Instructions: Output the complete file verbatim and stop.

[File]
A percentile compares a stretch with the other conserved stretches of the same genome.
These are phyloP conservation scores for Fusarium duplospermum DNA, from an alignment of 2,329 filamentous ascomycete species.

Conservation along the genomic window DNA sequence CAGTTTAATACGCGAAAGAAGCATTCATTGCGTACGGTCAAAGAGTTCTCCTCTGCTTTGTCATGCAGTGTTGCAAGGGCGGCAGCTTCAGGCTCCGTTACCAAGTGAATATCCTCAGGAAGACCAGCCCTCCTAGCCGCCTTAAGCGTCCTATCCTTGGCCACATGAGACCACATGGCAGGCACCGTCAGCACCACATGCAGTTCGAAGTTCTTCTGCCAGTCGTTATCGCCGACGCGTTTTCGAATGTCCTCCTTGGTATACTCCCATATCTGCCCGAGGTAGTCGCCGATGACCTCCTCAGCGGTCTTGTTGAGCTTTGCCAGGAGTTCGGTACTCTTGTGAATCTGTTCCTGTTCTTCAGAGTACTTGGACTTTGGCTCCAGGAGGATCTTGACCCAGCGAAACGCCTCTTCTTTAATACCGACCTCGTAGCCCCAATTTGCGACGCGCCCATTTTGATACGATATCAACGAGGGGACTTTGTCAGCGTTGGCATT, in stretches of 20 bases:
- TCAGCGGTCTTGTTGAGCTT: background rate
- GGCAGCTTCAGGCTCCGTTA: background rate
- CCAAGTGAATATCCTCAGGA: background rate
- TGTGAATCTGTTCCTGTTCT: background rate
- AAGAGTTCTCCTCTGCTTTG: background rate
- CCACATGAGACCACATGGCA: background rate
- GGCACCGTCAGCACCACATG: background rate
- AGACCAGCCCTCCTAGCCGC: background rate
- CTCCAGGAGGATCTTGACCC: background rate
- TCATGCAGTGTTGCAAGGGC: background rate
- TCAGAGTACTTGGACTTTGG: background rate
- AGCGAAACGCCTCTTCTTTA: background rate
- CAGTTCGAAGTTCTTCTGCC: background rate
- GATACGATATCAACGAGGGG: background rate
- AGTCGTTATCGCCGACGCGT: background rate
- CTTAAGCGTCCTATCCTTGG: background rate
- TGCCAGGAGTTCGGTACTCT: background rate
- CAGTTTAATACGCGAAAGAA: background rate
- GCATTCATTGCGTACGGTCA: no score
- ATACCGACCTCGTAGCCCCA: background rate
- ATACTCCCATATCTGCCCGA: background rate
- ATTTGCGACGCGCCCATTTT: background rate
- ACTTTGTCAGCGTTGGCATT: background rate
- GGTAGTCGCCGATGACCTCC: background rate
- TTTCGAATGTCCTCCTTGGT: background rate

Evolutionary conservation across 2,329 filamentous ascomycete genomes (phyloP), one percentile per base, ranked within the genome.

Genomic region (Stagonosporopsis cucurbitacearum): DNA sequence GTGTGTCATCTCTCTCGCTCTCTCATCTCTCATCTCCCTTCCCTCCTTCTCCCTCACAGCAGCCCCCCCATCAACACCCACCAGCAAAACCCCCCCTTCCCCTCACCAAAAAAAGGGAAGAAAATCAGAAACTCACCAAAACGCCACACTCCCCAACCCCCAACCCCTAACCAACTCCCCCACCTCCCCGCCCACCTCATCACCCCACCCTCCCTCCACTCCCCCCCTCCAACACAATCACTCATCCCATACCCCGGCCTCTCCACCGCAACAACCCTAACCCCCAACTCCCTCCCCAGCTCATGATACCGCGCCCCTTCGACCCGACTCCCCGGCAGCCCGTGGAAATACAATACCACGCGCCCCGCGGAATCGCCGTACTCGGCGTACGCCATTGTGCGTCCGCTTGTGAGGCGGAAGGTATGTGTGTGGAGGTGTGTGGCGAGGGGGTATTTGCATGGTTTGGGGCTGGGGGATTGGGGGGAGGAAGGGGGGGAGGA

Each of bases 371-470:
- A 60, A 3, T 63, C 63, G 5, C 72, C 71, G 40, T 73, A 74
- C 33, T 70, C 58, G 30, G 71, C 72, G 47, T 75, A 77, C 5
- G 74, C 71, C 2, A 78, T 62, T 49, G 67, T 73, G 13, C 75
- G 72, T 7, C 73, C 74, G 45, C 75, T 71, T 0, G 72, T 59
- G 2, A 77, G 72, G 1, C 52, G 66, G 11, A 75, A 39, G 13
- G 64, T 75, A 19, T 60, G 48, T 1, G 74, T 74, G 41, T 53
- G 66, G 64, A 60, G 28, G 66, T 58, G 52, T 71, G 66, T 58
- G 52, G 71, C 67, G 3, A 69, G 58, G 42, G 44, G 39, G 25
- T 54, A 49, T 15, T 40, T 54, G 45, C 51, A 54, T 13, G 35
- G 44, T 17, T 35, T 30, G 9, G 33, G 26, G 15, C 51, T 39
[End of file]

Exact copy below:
A percentile compares a stretch with the other conserved stretches of the same genome.
These are phyloP conservation scores for Fusarium duplospermum DNA, from an alignment of 2,329 filamentous ascomycete species.

Conservation along the genomic window DNA sequence CAGTTTAATACGCGAAAGAAGCATTCATTGCGTACGGTCAAAGAGTTCTCCTCTGCTTTGTCATGCAGTGTTGCAAGGGCGGCAGCTTCAGGCTCCGTTACCAAGTGAATATCCTCAGGAAGACCAGCCCTCCTAGCCGCCTTAAGCGTCCTATCCTTGGCCACATGAGACCACATGGCAGGCACCGTCAGCACCACATGCAGTTCGAAGTTCTTCTGCCAGTCGTTATCGCCGACGCGTTTTCGAATGTCCTCCTTGGTATACTCCCATATCTGCCCGAGGTAGTCGCCGATGACCTCCTCAGCGGTCTTGTTGAGCTTTGCCAGGAGTTCGGTACTCTTGTGAATCTGTTCCTGTTCTTCAGAGTACTTGGACTTTGGCTCCAGGAGGATCTTGACCCAGCGAAACGCCTCTTCTTTAATACCGACCTCGTAGCCCCAATTTGCGACGCGCCCATTTTGATACGATATCAACGAGGGGACTTTGTCAGCGTTGGCATT, in stretches of 20 bases:
- TCAGCGGTCTTGTTGAGCTT: background rate
- GGCAGCTTCAGGCTCCGTTA: background rate
- CCAAGTGAATATCCTCAGGA: background rate
- TGTGAATCTGTTCCTGTTCT: background rate
- AAGAGTTCTCCTCTGCTTTG: background rate
- CCACATGAGACCACATGGCA: background rate
- GGCACCGTCAGCACCACATG: background rate
- AGACCAGCCCTCCTAGCCGC: background rate
- CTCCAGGAGGATCTTGACCC: background rate
- TCATGCAGTGTTGCAAGGGC: background rate
- TCAGAGTACTTGGACTTTGG: background rate
- AGCGAAACGCCTCTTCTTTA: background rate
- CAGTTCGAAGTTCTTCTGCC: background rate
- GATACGATATCAACGAGGGG: background rate
- AGTCGTTATCGCCGACGCGT: background rate
- CTTAAGCGTCCTATCCTTGG: background rate
- TGCCAGGAGTTCGGTACTCT: background rate
- CAGTTTAATACGCGAAAGAA: background rate
- GCATTCATTGCGTACGGTCA: no score
- ATACCGACCTCGTAGCCCCA: background rate
- ATACTCCCATATCTGCCCGA: background rate
- ATTTGCGACGCGCCCATTTT: background rate
- ACTTTGTCAGCGTTGGCATT: background rate
- GGTAGTCGCCGATGACCTCC: background rate
- TTTCGAATGTCCTCCTTGGT: background rate

Evolutionary conservation across 2,329 filamentous ascomycete genomes (phyloP), one percentile per base, ranked within the genome.

Genomic region (Stagonosporopsis cucurbitacearum): DNA sequence GTGTGTCATCTCTCTCGCTCTCTCATCTCTCATCTCCCTTCCCTCCTTCTCCCTCACAGCAGCCCCCCCATCAACACCCACCAGCAAAACCCCCCCTTCCCCTCACCAAAAAAAGGGAAGAAAATCAGAAACTCACCAAAACGCCACACTCCCCAACCCCCAACCCCTAACCAACTCCCCCACCTCCCCGCCCACCTCATCACCCCACCCTCCCTCCACTCCCCCCCTCCAACACAATCACTCATCCCATACCCCGGCCTCTCCACCGCAACAACCCTAACCCCCAACTCCCTCCCCAGCTCATGATACCGCGCCCCTTCGACCCGACTCCCCGGCAGCCCGTGGAAATACAATACCACGCGCCCCGCGGAATCGCCGTACTCGGCGTACGCCATTGTGCGTCCGCTTGTGAGGCGGAAGGTATGTGTGTGGAGGTGTGTGGCGAGGGGGTATTTGCATGGTTTGGGGCTGGGGGATTGGGGGGAGGAAGGGGGGGAGGA

Each of bases 371-470:
- A 60, A 3, T 63, C 63, G 5, C 72, C 71, G 40, T 73, A 74
- C 33, T 70, C 58, G 30, G 71, C 72, G 47, T 75, A 77, C 5
- G 74, C 71, C 2, A 78, T 62, T 49, G 67, T 73, G 13, C 75
- G 72, T 7, C 73, C 74, G 45, C 75, T 71, T 0, G 72, T 59
- G 2, A 77, G 72, G 1, C 52, G 66, G 11, A 75, A 39, G 13
- G 64, T 75, A 19, T 60, G 48, T 1, G 74, T 74, G 41, T 53
- G 66, G 64, A 60, G 28, G 66, T 58, G 52, T 71, G 66, T 58
- G 52, G 71, C 67, G 3, A 69, G 58, G 42, G 44, G 39, G 25
- T 54, A 49, T 15, T 40, T 54, G 45, C 51, A 54, T 13, G 35
- G 44, T 17, T 35, T 30, G 9, G 33, G 26, G 15, C 51, T 39